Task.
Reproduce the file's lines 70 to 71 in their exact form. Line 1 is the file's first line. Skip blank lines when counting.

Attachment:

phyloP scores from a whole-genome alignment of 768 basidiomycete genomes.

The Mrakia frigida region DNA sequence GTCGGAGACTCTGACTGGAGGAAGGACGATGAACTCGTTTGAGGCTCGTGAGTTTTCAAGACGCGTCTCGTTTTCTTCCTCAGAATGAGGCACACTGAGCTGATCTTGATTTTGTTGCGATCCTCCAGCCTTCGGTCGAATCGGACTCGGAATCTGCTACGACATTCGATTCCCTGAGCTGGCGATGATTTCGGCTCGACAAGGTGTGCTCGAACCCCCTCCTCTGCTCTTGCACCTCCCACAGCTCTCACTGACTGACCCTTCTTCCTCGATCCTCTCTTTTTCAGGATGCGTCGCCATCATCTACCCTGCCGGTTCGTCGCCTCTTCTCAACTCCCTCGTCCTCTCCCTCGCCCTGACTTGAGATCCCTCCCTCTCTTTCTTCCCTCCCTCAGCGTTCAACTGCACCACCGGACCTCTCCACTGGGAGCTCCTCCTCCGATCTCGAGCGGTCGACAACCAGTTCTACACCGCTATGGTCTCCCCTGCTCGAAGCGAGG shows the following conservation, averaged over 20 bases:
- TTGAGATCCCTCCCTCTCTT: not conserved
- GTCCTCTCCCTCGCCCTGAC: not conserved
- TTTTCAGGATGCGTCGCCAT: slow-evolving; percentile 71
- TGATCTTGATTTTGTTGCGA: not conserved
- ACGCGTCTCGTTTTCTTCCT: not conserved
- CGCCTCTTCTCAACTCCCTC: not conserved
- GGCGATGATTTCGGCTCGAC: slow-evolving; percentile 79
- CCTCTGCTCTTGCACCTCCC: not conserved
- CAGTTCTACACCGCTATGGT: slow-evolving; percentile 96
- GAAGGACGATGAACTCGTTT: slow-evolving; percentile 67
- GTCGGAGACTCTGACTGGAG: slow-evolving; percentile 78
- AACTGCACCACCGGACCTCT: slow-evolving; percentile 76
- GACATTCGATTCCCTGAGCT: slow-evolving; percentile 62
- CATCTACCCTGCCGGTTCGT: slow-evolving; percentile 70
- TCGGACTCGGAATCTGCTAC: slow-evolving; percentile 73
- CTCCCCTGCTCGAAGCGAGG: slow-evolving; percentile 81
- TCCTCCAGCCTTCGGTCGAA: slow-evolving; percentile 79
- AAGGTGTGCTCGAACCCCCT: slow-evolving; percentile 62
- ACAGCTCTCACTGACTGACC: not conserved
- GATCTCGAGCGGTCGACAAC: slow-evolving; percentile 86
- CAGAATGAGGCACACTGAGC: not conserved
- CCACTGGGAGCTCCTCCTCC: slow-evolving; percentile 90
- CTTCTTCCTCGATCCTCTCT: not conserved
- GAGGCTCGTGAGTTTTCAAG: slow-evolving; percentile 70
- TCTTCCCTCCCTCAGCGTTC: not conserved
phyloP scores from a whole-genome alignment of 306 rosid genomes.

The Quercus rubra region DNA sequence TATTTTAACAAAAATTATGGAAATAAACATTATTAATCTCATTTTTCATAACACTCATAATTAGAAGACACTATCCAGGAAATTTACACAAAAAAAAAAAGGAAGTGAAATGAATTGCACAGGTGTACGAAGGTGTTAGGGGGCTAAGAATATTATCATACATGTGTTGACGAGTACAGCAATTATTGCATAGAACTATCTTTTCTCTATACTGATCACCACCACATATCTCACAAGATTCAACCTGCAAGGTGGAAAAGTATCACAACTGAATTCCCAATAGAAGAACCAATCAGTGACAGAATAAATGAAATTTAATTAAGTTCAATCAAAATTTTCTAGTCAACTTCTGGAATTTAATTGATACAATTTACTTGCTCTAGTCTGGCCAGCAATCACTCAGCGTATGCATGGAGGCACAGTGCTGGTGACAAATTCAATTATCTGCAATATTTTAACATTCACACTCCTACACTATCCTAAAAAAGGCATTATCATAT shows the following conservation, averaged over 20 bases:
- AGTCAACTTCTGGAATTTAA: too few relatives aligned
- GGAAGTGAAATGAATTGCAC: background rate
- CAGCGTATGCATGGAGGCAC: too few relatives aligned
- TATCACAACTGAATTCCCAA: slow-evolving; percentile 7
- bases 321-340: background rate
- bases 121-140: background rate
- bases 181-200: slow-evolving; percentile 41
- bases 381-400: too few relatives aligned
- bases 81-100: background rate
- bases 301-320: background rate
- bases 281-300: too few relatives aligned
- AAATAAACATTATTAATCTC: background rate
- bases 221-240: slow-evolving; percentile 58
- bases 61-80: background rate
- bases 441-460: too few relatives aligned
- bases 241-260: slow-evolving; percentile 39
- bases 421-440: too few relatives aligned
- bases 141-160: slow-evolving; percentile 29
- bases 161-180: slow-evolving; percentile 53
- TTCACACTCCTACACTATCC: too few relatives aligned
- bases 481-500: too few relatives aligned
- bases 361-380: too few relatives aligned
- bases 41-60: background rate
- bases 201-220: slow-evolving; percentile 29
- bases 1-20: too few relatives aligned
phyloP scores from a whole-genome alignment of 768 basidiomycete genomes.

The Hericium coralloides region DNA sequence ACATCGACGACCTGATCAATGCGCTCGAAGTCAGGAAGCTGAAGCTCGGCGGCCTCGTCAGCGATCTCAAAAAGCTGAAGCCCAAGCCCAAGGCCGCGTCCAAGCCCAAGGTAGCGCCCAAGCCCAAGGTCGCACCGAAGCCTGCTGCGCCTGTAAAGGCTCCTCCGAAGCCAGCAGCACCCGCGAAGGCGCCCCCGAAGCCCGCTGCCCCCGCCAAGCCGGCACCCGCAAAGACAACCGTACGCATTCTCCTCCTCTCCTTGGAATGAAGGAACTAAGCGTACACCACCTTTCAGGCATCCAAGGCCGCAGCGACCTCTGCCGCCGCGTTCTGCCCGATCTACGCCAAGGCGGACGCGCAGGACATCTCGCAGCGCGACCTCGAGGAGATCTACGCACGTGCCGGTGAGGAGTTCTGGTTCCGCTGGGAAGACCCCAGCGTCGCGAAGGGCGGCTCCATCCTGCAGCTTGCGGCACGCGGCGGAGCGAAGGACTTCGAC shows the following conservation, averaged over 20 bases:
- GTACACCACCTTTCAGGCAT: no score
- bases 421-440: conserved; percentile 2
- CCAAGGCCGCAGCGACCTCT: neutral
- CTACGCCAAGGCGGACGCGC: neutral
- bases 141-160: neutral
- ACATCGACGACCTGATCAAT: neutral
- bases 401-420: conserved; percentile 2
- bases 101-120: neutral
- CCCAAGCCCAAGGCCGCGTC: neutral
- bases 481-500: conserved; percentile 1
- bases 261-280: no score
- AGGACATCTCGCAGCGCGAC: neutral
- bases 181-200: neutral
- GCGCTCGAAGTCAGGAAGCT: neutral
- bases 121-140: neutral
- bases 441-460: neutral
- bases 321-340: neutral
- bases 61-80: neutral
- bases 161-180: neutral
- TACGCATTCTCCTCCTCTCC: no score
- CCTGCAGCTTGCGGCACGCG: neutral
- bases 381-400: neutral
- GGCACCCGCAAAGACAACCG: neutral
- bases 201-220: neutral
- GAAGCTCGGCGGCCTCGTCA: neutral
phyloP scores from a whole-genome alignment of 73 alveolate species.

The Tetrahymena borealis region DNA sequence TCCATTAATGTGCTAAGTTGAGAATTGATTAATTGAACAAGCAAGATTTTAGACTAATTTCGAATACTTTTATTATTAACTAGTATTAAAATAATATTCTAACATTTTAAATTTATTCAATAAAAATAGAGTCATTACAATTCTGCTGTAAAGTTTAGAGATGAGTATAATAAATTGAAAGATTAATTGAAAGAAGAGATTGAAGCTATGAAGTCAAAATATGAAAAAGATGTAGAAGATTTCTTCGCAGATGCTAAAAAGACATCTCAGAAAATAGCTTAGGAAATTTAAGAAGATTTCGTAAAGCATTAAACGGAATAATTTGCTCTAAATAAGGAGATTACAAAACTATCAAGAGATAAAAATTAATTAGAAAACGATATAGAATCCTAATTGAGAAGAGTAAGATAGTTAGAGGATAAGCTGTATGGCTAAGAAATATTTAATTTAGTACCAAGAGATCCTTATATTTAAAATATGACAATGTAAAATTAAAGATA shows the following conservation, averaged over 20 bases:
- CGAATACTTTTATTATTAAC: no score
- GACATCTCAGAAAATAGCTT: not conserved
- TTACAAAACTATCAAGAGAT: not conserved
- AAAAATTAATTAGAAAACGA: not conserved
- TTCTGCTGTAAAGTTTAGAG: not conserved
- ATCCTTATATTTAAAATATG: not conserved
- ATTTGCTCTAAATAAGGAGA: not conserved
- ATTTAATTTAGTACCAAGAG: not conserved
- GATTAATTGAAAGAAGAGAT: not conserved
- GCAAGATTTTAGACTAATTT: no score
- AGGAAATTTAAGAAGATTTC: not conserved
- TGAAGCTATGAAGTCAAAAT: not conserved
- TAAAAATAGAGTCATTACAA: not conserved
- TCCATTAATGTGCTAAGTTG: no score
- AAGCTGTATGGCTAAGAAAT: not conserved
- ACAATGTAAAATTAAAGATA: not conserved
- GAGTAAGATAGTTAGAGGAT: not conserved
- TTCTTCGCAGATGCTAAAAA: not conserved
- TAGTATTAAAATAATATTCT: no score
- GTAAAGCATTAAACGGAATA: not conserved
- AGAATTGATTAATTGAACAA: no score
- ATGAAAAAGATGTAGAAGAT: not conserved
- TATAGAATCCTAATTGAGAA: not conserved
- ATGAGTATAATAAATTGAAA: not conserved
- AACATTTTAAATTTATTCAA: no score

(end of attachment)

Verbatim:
- GCGCTCGAAGTCAGGAAGCT: neutral
- bases 121-140: neutral